Aditya Birla brand, Kara Skin Wipes is back with its television campaign, second year in a row. The theme, the face (Anushka Sharma), the message, it all stays constant. And yet for a keen observer there are subtle signs of the brand, launched five years back, growing up.
Kara was launched in 2007, mainly for test marketing. The product was then introduced in a few major metros over the next couple of years. But, the pace of activity was stepped up only since 2010, with its biggest push coming in 2011, with its first television campaign.
To recap: it featured Anushka Sharma and Sharman Joshi, albeit separately. It was a series of four commercials, two for women and two for men, mainly to establish that it’s a unisex product. The communication revolved around the brand ambassadors having one-on-one conversations with individuals in different settings and rebuking them for their ‘dirty habits’. Like a lady on the bus sneezing into her handkerchief and using it to clean her face or a man using a handkerchief to dig his nose and then to wipe his face - “dirty habit”.
This year, with just two commercials, the setting has been widened. “We’ve chosen a larger social setting this year with multiple individuals constituting the frame. Even school children have been included to promote the ‘hygiene’ platform of Kara from a young age,” says Mahuya Chaturvedi, global head - branding and communication, Kara Skin Wipes.
Kara wipes, made from viscose staple fibre may have manufacturing backing from its parent company, as Rajeev Gopal, CMO, Birla Cellulose explains. But the challenge is not about putting out a quality product. It runs deeper.
Kara’s biggest challenge is to force a change of habit, deeply entrenched in the Indian psyche. Couple that with a product that is largely use-and-throw as opposed to the use-and-reuse personality type of Indians and you’ve multiplied the issue on hand. And at Rs 30 - 35 for a pack of 10 tissues, it may be affordable to some but an unnecessary expense for a majority. All these factors together should explain the entire category size at a paltry Rs 45 - 50 crore.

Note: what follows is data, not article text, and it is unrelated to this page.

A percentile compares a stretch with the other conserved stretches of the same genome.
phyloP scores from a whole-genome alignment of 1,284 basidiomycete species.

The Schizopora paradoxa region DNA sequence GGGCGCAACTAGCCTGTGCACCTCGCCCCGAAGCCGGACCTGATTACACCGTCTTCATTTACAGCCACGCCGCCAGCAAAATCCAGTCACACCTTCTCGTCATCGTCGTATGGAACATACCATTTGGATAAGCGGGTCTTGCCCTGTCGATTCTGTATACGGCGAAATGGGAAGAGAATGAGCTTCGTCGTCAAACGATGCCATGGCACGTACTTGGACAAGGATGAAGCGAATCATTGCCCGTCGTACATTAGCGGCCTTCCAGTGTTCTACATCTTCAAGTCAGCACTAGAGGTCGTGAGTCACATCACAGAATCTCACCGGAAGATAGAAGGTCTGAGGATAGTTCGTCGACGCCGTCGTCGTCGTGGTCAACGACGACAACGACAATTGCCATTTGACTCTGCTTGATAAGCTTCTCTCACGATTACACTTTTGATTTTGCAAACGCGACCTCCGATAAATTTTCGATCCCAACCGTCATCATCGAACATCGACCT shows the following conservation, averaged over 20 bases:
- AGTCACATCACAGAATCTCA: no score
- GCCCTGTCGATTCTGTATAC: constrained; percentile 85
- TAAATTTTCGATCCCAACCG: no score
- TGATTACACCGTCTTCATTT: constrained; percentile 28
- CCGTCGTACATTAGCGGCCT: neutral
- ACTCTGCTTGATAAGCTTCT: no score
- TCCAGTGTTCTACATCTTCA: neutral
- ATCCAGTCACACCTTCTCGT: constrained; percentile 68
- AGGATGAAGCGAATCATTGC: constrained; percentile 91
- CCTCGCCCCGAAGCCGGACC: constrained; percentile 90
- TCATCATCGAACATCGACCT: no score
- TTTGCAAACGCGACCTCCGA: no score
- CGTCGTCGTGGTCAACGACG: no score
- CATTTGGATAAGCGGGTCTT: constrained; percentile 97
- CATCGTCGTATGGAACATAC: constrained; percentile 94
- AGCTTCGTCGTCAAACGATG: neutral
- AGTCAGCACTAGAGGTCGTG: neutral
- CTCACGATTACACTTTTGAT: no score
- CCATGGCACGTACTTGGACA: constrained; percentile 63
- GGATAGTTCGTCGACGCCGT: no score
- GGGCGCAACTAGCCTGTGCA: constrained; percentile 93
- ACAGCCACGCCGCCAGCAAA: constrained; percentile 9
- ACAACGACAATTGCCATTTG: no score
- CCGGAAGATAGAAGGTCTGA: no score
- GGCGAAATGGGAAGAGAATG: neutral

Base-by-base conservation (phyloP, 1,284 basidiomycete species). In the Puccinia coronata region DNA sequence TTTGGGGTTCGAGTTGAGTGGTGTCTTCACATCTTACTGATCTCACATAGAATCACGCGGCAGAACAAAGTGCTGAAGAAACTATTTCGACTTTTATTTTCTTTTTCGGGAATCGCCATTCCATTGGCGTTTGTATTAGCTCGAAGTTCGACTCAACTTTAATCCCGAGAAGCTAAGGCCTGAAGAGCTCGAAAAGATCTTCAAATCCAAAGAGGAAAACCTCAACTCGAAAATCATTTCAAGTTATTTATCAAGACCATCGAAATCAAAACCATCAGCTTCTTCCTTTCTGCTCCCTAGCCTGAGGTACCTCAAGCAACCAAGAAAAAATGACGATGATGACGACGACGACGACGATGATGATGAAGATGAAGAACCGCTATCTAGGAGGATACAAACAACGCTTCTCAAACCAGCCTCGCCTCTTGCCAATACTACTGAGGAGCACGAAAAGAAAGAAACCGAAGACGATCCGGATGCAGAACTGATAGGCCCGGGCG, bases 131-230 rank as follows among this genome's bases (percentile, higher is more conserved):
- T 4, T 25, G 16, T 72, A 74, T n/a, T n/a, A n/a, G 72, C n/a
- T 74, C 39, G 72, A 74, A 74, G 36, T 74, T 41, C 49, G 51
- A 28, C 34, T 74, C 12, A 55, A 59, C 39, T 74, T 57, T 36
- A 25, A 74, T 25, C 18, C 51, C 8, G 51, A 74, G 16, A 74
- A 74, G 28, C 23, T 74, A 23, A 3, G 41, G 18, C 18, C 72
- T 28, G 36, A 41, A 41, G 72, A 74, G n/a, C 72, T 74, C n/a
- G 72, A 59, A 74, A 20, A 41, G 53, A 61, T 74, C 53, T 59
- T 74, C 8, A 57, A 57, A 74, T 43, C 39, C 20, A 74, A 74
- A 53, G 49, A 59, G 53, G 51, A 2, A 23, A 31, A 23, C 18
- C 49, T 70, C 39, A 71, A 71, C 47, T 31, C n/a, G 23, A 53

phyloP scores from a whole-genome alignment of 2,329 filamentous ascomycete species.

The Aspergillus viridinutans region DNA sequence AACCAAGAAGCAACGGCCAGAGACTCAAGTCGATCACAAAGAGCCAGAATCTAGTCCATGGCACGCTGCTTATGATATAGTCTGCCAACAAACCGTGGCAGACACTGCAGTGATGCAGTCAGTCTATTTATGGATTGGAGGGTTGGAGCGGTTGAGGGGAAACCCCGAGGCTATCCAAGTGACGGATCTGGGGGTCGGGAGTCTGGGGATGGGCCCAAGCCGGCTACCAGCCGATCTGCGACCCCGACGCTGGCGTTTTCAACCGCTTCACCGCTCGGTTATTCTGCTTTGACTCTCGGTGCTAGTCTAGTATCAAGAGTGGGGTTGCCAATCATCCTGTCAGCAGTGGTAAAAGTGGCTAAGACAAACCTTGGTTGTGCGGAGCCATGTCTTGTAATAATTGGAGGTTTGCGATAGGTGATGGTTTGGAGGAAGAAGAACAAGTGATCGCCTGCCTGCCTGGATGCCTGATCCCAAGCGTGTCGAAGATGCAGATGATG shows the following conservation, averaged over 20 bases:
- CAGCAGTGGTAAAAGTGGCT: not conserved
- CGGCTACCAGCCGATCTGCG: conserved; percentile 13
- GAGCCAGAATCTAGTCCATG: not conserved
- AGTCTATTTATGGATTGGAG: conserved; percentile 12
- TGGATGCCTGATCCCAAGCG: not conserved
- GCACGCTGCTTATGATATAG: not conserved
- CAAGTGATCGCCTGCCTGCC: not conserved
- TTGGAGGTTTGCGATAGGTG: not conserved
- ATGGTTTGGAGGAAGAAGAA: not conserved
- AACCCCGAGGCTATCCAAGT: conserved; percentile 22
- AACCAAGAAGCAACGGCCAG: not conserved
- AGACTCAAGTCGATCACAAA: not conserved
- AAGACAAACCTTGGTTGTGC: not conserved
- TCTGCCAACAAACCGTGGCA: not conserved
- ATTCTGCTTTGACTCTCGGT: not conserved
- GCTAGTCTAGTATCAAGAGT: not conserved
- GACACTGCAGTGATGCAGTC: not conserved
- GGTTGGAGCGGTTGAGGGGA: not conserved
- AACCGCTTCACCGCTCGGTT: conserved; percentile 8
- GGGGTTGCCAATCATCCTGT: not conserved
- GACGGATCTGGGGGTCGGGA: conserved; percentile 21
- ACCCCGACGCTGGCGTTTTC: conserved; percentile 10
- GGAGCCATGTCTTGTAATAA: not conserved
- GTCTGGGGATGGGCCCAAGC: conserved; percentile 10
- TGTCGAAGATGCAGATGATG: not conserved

To circumvent this habit issue, Kara is exploring some unconventional channels. It has tied up with beauty salons and parlours across cities for promoting the use of Kara Skin Wipes after treatments. “Women today increasingly want their beauticians to use disposable products for hygiene reasons. Kara conducts consumer engagement programs and promotions in beauty salons regularly to promote our products,” says Chaturvedi.
In terms of traditional distribution, Kara is currently available in around 32 cities (mostly metros and tier 1 cities), with the dominant channel in their distribution being modern trade outlets with large shelves.
The brand also plans to build up what it refers to as a “dirty habits portfolio”. Meaning face wipes are just one aspect of hygiene. They are extending the hygiene factor to include hand wipes and baby wipes in the portfolio, over the next few months. But, why wipes, when hand sanitisers are already popular products? Kara’s reasoning: hand sanitisers only clean germs whereas wipes would help remove dirt, grime and dust from the hands. Also, that they are a closer substitute of the all too important hanky can be a bonus.
Kara plans to launch hand wipes in various unit sizes and feels as a product it fits across age groups and genders. The cynics may question how many does one really think will carry bright blue, pink, yellow, green coloured skin wipes’ (or hand wipes) packs in their pocket?